And other real life examples, I can't help but think of the time President Bush (Sr.) barfed on the Prime Minister of Japan.
posted by Addlepated at 11:04 PM on November 28, 2012

The mortifying truth teller in my story doesn't have the same personality as yours--not obnoxious or outspoken, but rather mild-mannered and shy--but the incident might provide you with some fodder anyway.

At a wedding I attended, one of the toasts by an attendant in the wedding party was basically a long, tipsy, heartrending expression of unrequited love for one half of the married couple. It started out quite sweetly, describing how the speechmaker and the newlywed had become friends all those years ago, and then eventually became maudlin and confessional. Yikes.

It's the kind of speech you just don't expect at a wedding. I was seriously afraid I was going to burst into nervous, inappropriate laughter, and I also wanted to hide under the table.

Oh, but we all still clapped at the end. As you do.
posted by hurdy gurdy girl at 1:41 AM on November 29, 2012 [2 favorites]

Well, our school's Silent Auction courted disaster last night.

Our gentrifying school hosted our first stand-alone Silent Auction fundraiser, and licensed our gym and hired a jazz musician to perform. We tried to make things as elegant as possible, and with parents who are floral designers and restauranteurs, we had great food donated and fabulous decorations. Gift certificates, baskets of merchandise and other donations from local businesses lined black and white (plastic) clothed tables along the walls, illuminated with twinkle lights. It was our first event like this, and a major switch-up from the spring BBQ/Fun Fair model.

Members of the community were invited to attend, even if they weren't parents in the school. At some point an hour or so in, four men who were maybe not quite as nicely dressed as most attendees came in, bought quite a few beers and kept to themselves. They were not all that obtrusive, but something seemed off. We only had the license for two hours, so everyone was cut off at nine. We didn't worry that anyone was going to get too drunk, and our professional bartenders were careful in serving.

When the strangers left, one of them grabbed an item off the table. Of all things: the Elmo piñata filled with candy that had been donated by the Bulk Barn. Value $25.

One of the fathers decided to follow them out. In the ensuing back-and-forth, there were all sorts of catcalls and insults flying about "Babies wanting their toys" and remarks about "the Elmo Situation" and such. Then more dads joined in the jeering, starting to follow the drunken Elmo thieves down the street.

A couple of Parent Council moms had go out to persuade their husbands that we didn't need them to be heroes, and to please not to have a street brawl ruining months of work and the possibility of future fundraisers after our first such event. We needed no valiant attempts, and the guys who stole Elmo had certainly spent his worth on beer - and so the fathers stepped aside and reluctantly let the rascals carry their trophy away.
posted by peagood at 12:01 PM on November 30, 2012 [5 favorites]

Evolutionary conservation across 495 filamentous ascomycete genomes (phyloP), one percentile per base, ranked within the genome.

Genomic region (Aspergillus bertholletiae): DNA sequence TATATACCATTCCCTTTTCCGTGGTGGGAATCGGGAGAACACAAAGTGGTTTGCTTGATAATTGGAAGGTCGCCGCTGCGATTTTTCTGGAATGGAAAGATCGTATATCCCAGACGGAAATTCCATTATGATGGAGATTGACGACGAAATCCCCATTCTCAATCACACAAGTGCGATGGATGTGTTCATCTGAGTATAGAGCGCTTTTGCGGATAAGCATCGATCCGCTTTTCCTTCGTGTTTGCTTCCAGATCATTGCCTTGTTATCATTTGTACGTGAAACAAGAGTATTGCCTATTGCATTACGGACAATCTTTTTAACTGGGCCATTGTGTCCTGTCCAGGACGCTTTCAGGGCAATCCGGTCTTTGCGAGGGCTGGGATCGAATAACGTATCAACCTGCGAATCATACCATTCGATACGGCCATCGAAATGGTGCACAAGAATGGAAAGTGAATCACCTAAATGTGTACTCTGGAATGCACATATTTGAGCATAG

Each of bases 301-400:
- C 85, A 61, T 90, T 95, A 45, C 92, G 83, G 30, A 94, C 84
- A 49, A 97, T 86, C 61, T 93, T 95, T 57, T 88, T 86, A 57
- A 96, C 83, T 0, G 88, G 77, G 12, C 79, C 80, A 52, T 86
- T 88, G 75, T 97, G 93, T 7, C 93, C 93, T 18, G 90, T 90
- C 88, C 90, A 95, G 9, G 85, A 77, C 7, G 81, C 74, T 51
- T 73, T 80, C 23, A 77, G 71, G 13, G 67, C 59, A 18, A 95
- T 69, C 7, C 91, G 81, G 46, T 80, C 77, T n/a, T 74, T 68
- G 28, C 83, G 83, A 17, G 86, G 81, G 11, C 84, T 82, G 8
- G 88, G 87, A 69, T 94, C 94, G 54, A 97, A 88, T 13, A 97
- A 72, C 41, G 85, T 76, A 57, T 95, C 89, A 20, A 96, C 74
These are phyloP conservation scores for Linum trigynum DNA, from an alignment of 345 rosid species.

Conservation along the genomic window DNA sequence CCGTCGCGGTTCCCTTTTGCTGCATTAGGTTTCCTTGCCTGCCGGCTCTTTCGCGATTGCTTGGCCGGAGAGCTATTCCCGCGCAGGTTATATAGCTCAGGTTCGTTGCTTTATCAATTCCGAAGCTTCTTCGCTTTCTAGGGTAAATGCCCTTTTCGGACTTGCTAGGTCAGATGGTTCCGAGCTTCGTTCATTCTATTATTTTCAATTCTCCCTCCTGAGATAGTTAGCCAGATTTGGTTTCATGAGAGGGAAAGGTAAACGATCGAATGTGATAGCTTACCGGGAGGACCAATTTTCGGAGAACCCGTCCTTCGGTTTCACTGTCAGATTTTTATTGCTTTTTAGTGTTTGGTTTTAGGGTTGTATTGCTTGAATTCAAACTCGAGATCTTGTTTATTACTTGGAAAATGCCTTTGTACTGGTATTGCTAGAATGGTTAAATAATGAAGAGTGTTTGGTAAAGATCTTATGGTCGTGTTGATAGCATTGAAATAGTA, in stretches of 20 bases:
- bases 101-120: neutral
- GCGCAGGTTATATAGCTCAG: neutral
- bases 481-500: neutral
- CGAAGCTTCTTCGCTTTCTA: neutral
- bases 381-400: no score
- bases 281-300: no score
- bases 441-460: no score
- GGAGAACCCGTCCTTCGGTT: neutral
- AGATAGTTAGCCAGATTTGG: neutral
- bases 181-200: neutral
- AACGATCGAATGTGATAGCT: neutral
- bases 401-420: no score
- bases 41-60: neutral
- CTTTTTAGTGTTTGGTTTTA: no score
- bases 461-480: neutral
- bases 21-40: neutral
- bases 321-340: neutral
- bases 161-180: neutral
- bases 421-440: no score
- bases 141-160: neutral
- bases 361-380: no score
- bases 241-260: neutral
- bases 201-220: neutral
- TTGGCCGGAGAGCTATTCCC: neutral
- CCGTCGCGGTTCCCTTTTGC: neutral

Oh! How could I forget? (Paging jacquilynne.)

I was a member of an MMORPG community that sponsored a few (awesome) meetups in various cool locations. We all traipsed down to Key West one December and enjoyed a long weekend of fun times, which included several preplanned activities (boat cruise, private party) that we'd paid significant money for ahead of time.

In general, we had an amazing time, but several issues cropped up, which may or may not fit into your narrative.

Online interaction can be very different from in-person (o rly). This is especially the case with the kinds of people who play MMORPGs. Also, it was open to pretty much anyone who played the game, so we had a) people with virtually nothing in common and b) people with longstanding rivalries that had spilled into real life.

My crew was basically older MeFite types: intellectual, holding their liquor, and with little patience for imbecilic shenanigans. Also incredibly snobby about such things, naturally. Meanwhile, another crew was taking phoned-in orders from their captain (at home in, like, Alaska) to get up in people's shit and mess with them in any way they could. And then there was a significant contingent of (literal) pasty-faced homeschooled basement dwellers.

And THEN a small group of people we'd never really heard of in-game, at least 30 years older than most of the others, monopolized the party entertainment by singing the most blindingly dirty songs we'd ever heard (and that was saying something) and spent the afterparty swimming naked in the very small pool.

But the thing that nearly derailed the whole event actually came from the organizer. He was a Burner (Burning Man), and during some of his wanderings around the island, he'd run into a bunch of fellow Burners and invited them to the party. They showed up in the middle of their Santa Crawl, having ingested various substances and dressed in elf outfits with assless chaps. As you know, Bob, chaps are by definition assless. Anyways.

And these guys were actually not a bad sort... eventually... but for the delicate social newts who had paid hundreds of dollars to party AWAY from such hoodlums, it was all too much, and we nearly had to do a manhunt for a couple people who literally ran off into the night in horror. And, again, how do you complain when the person who made all this craziness happen (and was loving every minute) was the guy who put it together?

The Aristocrats!
posted by Madamina at 12:56 PM on November 30, 2012 [2 favorites]